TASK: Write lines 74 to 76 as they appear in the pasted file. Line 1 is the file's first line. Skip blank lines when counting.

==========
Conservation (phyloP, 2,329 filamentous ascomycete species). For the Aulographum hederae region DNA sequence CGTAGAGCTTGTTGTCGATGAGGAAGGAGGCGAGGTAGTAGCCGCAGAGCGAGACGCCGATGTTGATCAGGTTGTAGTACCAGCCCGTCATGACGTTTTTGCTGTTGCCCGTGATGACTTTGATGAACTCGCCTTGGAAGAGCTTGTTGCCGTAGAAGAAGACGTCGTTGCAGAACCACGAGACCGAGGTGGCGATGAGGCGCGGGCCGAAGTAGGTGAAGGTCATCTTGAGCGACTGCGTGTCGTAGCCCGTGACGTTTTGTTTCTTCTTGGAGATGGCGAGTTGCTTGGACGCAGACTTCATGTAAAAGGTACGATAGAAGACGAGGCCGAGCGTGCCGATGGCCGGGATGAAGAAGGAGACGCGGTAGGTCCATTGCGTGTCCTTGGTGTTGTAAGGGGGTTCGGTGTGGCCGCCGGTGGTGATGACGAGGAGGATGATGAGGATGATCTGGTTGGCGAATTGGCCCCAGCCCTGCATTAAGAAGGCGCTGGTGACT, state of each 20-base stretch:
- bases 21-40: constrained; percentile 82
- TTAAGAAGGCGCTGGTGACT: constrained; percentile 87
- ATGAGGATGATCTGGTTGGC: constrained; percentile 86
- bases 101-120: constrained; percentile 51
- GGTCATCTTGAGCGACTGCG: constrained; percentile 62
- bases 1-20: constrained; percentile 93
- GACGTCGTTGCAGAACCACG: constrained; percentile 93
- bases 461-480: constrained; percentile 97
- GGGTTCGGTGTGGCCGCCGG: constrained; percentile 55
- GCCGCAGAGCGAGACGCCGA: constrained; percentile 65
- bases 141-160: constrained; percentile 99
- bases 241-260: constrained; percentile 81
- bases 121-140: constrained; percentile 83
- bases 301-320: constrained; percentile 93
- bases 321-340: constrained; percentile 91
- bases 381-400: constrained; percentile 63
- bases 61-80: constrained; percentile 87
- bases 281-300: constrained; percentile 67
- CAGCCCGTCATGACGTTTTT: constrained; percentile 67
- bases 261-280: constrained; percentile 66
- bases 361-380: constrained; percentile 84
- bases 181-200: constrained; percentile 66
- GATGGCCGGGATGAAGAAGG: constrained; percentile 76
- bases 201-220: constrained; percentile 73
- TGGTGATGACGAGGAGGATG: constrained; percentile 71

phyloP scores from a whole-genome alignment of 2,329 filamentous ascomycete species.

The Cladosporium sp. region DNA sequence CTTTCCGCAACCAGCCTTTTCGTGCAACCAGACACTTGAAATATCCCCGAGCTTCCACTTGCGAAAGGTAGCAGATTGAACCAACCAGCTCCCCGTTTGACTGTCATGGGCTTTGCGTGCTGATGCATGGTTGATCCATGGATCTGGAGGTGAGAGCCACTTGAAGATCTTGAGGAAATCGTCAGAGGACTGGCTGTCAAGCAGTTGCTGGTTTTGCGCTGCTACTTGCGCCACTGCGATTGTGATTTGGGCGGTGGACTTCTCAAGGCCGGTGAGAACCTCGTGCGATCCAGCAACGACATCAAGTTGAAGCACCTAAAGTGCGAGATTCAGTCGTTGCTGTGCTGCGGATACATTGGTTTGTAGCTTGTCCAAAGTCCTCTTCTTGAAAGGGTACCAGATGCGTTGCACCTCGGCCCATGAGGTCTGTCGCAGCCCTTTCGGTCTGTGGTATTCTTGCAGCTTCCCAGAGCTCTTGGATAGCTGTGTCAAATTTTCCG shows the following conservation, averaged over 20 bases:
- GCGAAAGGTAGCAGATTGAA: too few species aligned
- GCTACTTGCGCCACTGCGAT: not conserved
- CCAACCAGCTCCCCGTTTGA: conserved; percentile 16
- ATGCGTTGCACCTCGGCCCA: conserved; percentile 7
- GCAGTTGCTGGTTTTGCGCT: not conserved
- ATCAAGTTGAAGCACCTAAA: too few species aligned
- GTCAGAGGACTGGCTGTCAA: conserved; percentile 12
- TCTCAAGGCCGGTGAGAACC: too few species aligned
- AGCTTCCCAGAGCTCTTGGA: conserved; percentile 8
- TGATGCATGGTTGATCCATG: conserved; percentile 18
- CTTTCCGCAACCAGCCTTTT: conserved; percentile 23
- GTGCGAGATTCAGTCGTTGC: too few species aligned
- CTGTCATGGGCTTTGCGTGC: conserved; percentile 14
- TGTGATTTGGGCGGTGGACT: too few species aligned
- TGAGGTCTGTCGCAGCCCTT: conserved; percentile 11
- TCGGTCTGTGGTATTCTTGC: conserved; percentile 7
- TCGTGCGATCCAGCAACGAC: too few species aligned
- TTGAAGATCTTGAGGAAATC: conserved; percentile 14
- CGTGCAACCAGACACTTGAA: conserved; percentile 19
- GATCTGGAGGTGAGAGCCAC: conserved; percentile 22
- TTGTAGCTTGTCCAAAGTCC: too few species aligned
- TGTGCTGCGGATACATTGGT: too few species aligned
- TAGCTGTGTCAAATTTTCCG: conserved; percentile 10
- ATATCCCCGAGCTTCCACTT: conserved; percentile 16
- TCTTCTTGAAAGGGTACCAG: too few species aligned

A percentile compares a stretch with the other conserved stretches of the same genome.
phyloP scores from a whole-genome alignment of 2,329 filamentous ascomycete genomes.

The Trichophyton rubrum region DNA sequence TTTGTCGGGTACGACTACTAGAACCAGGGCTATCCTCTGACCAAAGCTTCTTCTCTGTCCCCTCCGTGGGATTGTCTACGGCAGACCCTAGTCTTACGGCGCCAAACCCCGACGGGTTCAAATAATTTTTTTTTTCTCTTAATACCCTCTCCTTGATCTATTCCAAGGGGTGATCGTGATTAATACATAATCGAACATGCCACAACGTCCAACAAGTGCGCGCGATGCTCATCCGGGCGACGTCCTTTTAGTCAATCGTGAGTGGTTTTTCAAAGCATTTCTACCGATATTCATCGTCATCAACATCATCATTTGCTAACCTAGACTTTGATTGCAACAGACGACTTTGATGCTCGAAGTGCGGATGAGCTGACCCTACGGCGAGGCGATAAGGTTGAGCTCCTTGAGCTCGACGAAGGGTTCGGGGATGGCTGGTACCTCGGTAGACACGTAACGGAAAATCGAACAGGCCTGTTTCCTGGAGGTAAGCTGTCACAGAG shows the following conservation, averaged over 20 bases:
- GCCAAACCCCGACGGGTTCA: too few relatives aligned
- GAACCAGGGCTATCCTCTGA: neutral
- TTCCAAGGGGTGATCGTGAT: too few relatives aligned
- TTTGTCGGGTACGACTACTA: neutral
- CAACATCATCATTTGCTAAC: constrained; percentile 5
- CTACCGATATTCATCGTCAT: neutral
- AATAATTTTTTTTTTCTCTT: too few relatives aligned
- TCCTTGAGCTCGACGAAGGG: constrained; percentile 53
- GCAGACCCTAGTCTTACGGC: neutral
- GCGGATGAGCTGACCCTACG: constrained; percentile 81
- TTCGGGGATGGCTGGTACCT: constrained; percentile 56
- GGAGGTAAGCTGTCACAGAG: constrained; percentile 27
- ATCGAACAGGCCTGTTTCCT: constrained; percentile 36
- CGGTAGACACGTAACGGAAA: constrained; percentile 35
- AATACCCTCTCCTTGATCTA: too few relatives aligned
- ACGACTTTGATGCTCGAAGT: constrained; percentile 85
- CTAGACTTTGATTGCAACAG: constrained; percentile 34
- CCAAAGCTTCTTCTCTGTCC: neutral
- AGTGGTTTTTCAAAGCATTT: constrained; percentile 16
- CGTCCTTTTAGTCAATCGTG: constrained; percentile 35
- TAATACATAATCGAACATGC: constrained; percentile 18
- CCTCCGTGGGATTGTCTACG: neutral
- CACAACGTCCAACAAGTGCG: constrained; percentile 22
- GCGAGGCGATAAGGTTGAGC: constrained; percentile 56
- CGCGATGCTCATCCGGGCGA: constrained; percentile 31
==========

- CCAAAGCTTCTTCTCTGTCC: neutral
- AGTGGTTTTTCAAAGCATTT: constrained; percentile 16
- CGTCCTTTTAGTCAATCGTG: constrained; percentile 35